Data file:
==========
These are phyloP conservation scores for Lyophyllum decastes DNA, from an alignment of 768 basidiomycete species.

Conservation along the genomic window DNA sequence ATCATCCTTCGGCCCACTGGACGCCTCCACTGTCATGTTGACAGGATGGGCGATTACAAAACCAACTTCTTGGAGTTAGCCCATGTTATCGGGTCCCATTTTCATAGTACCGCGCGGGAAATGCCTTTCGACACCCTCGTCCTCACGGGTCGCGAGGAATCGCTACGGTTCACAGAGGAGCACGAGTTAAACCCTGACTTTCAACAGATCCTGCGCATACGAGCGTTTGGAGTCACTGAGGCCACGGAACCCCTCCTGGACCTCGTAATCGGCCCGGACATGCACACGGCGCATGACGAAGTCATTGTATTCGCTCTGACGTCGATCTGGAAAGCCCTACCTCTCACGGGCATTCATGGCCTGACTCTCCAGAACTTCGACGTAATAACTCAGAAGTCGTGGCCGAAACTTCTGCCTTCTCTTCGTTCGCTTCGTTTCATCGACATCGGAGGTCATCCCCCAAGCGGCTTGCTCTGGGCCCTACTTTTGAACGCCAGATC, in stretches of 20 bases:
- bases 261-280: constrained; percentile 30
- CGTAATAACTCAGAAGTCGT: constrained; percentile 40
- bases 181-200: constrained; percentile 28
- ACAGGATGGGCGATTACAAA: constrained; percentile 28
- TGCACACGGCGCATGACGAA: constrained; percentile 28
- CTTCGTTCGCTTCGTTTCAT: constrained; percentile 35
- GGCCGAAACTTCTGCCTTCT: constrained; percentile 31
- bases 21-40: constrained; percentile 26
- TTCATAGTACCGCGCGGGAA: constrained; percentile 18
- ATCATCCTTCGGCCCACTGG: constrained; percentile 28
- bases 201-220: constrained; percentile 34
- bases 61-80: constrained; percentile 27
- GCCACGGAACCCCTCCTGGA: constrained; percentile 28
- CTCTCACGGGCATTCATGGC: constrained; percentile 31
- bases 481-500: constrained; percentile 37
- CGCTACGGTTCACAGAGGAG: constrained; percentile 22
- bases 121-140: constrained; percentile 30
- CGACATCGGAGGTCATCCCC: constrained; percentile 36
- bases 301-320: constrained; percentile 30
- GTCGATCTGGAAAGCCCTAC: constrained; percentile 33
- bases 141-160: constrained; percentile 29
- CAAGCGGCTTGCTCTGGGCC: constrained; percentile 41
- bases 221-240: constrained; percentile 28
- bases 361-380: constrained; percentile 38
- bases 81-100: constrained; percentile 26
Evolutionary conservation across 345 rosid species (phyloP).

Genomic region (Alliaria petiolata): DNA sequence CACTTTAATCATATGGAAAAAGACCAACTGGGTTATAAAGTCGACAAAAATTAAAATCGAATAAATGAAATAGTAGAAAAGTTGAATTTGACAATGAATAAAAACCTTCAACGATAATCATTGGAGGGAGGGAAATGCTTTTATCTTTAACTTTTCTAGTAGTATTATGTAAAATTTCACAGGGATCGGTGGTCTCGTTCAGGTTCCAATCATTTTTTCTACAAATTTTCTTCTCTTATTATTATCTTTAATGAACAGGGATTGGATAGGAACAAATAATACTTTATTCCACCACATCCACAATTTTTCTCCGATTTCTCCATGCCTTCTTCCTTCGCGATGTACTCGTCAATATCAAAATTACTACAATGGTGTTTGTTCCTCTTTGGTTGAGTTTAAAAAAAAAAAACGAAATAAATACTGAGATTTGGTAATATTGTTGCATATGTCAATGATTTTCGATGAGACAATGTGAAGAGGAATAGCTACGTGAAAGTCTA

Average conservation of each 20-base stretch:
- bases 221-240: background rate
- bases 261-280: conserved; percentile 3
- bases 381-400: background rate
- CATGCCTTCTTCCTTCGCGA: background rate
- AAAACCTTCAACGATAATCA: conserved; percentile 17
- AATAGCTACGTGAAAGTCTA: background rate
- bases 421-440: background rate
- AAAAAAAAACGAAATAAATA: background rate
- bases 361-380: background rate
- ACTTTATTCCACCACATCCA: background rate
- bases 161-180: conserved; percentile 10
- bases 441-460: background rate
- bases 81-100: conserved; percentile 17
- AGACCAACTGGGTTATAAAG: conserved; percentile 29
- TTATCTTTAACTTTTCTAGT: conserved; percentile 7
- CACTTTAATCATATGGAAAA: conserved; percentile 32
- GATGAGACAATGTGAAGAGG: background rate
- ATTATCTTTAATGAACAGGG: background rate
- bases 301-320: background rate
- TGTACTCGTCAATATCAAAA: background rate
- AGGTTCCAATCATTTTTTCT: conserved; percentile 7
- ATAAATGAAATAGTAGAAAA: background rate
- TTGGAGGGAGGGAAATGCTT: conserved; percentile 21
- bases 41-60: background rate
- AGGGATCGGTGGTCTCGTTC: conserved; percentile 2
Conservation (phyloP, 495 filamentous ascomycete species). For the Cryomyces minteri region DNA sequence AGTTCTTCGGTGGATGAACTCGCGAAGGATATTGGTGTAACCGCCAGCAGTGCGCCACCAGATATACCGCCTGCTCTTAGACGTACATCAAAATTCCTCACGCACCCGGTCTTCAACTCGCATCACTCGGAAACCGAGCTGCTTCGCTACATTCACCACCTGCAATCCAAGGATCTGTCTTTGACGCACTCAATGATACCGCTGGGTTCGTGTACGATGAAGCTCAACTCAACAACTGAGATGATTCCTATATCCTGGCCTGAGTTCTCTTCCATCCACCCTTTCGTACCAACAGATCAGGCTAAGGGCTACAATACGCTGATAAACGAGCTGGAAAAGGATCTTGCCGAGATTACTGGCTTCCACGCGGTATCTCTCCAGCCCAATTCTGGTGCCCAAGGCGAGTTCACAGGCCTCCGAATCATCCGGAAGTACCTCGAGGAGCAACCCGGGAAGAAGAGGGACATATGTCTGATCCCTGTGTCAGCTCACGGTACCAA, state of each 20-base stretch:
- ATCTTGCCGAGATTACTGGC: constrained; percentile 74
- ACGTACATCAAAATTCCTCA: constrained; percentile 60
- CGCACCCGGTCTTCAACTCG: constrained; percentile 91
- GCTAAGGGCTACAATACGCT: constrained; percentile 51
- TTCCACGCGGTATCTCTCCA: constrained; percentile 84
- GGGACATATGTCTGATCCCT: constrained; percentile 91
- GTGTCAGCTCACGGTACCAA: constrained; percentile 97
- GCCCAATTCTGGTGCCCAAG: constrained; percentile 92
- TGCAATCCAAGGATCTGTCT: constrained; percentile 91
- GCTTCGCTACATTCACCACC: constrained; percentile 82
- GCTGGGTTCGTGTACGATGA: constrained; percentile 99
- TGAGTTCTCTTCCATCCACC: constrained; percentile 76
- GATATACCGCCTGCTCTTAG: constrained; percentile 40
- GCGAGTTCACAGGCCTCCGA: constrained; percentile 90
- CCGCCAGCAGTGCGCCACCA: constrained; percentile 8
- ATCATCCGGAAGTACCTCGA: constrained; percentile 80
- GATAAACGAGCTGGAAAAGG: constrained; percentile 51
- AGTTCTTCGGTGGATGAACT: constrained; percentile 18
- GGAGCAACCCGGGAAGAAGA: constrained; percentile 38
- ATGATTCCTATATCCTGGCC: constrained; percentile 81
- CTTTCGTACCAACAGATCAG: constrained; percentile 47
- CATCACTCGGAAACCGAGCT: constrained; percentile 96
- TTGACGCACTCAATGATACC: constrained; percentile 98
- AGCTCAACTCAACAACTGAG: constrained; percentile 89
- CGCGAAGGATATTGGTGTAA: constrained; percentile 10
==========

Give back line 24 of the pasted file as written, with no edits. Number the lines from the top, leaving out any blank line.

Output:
- CAAGCGGCTTGCTCTGGGCC: constrained; percentile 41